Naomi Wolf

The Beauty Myth

  • This summary of The Beauty Myth includes a complete plot overview – spoilers included!
  • We’re considering expanding this synopsis into a full-length study guide to deepen your comprehension of the book and why it's important.
  • Want to see an expanded study guide sooner? Click the Upvote button below.

The Beauty Myth Summary

SuperSummary, a modern alternative to SparkNotes and CliffsNotes, offers high-quality study guides that feature  detailed chapter summaries and analysis of major themes, characters, quotes, and essay topics. This one-page guide includes a plot summary and brief analysis of The Beauty Myth by Naomi Wolf.

In her nonfiction feminist work, The Beauty Myth: How Images of Beauty Are Used Against Women (1990), Naomi Wolf addresses the profoundly problematic and demeaning pressure for women to conform to societal ideals of aestheticism. The book was re-published in 2002 by HarperPerennial with a new introductory essay.

In the new introduction, Wolf remarks on the public reaction to her work, providing commentary on the shifts in society’s beauty standards over the past decade. The beauty myth has become a plurality—beauty myths. However, Wolf argues that women certainly have more freedom from the beauty myths in the present moment than ever before, challenging readers to make use of that freedom to fight for women’s rights on the feminist front.

Wolf applies a critical, feminist lens to societal expectations for women to be physically beautiful—to be made up, well dressed, and fit. The prevalence of these aesthetic ideals in mass media campaigns, as well as their social reinforcement, creates a significant force of cultural pressure for women to conform to unrealistic standards. It is impossible to escape exposure to advertisements and commercials that attempt to coerce consumers into purchases by preying on their insecurities and encouraging conformity. In day-to-day life, beautiful women receive preferential treatment by both men and women who regard them as more competent and intelligent. Wolf notes that these prejudices apply to men, too, though in a different way and to a lesser degree.

The beauty myth is a tyrannical and problematic system of beliefs that subjugates women to psychologically abusive and demeaning aesthetic ideals. This pressure to conform to unrealistic standards, Wolf argues, has a detrimental effect for many women on a personal level. Many women become preoccupied with these expectations, often leading to an obsession with appearance, causing drastic, toxic behaviors in some cases, including but not limited to buying expensive, ineffective cosmetics and topical creams, developing eating disorders, and dangerous, invasive plastic surgeries.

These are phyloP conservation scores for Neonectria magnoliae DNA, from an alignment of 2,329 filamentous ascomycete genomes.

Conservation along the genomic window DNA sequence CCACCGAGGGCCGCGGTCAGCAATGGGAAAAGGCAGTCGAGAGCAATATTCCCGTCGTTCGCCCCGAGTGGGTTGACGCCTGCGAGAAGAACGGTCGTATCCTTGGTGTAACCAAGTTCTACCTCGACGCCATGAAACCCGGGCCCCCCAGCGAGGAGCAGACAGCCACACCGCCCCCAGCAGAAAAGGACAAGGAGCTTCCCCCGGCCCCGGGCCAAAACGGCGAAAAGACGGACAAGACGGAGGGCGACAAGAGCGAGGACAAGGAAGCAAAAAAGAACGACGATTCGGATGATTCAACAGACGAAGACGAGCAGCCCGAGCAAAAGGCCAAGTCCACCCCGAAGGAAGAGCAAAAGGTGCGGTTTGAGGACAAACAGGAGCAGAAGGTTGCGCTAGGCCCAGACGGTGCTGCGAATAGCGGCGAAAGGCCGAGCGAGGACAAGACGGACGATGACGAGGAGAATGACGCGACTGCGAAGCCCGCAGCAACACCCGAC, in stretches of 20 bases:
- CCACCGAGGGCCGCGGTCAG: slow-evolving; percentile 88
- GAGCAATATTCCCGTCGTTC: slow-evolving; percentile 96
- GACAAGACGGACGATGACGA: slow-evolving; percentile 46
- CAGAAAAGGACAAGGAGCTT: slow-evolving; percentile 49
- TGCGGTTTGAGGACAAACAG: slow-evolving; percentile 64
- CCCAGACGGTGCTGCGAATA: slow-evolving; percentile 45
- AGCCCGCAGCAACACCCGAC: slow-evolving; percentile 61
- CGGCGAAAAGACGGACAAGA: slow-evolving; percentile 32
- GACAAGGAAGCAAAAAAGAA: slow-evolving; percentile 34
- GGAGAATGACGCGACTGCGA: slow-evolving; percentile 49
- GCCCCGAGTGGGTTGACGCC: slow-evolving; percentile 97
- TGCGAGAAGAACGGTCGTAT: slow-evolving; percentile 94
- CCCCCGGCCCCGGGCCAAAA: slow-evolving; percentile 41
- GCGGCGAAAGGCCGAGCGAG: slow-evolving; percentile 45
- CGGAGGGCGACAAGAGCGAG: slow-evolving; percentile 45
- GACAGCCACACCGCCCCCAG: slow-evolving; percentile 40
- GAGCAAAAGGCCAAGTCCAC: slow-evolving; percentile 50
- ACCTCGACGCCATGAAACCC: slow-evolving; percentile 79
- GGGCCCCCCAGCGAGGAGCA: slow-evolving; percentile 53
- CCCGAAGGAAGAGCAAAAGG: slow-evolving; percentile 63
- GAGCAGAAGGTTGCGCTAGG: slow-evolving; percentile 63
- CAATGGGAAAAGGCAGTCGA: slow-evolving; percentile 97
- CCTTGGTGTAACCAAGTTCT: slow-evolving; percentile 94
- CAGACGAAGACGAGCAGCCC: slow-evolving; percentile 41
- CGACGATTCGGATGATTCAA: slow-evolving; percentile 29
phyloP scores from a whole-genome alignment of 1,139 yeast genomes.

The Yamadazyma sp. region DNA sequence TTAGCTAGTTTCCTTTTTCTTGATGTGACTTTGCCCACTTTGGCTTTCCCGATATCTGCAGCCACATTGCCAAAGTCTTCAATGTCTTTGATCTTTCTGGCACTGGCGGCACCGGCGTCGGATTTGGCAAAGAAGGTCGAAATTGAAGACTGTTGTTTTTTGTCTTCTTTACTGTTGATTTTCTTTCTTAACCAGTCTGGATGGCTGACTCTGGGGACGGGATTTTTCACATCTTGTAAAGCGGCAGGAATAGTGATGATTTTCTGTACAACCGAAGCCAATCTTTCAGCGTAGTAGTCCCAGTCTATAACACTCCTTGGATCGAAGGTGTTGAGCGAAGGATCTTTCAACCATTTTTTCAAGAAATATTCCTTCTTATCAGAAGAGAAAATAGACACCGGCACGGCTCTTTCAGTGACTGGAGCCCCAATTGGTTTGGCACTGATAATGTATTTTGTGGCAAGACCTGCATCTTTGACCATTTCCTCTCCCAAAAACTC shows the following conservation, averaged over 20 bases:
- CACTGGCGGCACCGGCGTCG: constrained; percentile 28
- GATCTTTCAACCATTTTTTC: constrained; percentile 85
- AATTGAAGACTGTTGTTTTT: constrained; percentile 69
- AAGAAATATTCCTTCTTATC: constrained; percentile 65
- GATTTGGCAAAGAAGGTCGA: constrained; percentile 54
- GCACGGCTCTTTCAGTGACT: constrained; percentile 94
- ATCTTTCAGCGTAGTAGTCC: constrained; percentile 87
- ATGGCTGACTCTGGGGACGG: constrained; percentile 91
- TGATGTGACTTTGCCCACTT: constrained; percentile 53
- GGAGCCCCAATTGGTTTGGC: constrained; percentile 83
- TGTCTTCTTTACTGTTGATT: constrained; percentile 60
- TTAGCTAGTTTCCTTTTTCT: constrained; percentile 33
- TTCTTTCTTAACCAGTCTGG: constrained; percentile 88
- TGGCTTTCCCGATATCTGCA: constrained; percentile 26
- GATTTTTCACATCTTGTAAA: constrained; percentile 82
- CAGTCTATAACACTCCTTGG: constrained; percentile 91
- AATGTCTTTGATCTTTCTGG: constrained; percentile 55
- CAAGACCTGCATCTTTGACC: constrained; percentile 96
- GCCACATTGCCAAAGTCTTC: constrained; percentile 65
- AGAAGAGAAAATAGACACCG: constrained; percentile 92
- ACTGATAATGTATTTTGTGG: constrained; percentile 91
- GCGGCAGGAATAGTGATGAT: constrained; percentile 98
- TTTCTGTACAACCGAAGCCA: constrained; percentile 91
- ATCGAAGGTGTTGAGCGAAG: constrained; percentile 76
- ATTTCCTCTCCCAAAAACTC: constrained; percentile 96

Such practices point to the severe toll the beauty myth has on women’s mental health and sense of self-worth. For many women, the pressure to appear youthful and attractive is a direct correlation with their sense of self-value, confidence, empowerment, and influence. Oftentimes, women’s battle with insecurities and mental health problems as a result of the beauty myth become lifelong sentences which hinder them in many areas of their lives. In fact, Wolf shares that many women state that improving their appearance, specifically losing weight, is a priority before other personal and professional goals.

Wolf shares startling statistics attempting to quantify the prevalence of these behaviors, though many critics have disputed this evidence as being a false, substantial inflation of the reality. One might account for this discrepancy if one considers the number of undocumented cases of eating disorders.

Wolf examines the historical origins of our cultural mode of thinking, pointing to the Victorian era for the limited and degrading view of women’s role as wives, mothers, and witnesses to society. She insightfully suggests that many of these outdated, limited ideas of women’s roles are still evident in today’s beauty myths. These pressures have increased as women’s rights, roles, and public visibility has increased since the Victorian era. For instance, consider the interdependent correlation between a woman’s beauty and her social standing. Wolf observes that while the ideas of what is considered beautiful evolve over time, these evolving ideas are still, in turn, idealized as the epitome of beauty.

While a lean figure might be the prevailing ideal of one cultural moment, the next might prefer a curvy figure. These fluxes are a variation on a theme. The oppressive expectation for women to dress for their domestic role, in feminine colors and prints and conservative cuts is now accompanied by the objectifying influence of the pornography business, encouraging women to dress in bold prints and colors and provocative patterns. Wolf importantly observes that such influences lead to the restriction of women’s ability to express themselves by attempting to regulate women’s role by determining her appearance. Clinging to ideas of fashion and appearance that embody old ideas prevents expanded notions of identity and the resulting emboldened sense of self-expression from taking root.

Most importantly, though, is the book’s call to action. Wolf posits that only through the feminist movement’s resistance to such aesthetic ideals can we recognize the detrimental effects of beauty myths and root them out of our society, in turn, experiencing newfound freedom from such oppressive beliefs. Though the feminist movement and women’s rights have made significant strides in these areas in the decades following the book’s release and re-release, Wolf’s message remains relevant and vital to our conceptualization of contemporary cultural mechanics and gender theories. Overall well-regarded, feminists accepted the work into their canon, and gender theory scholars considered many of Wolf’s insights as contributions to their field.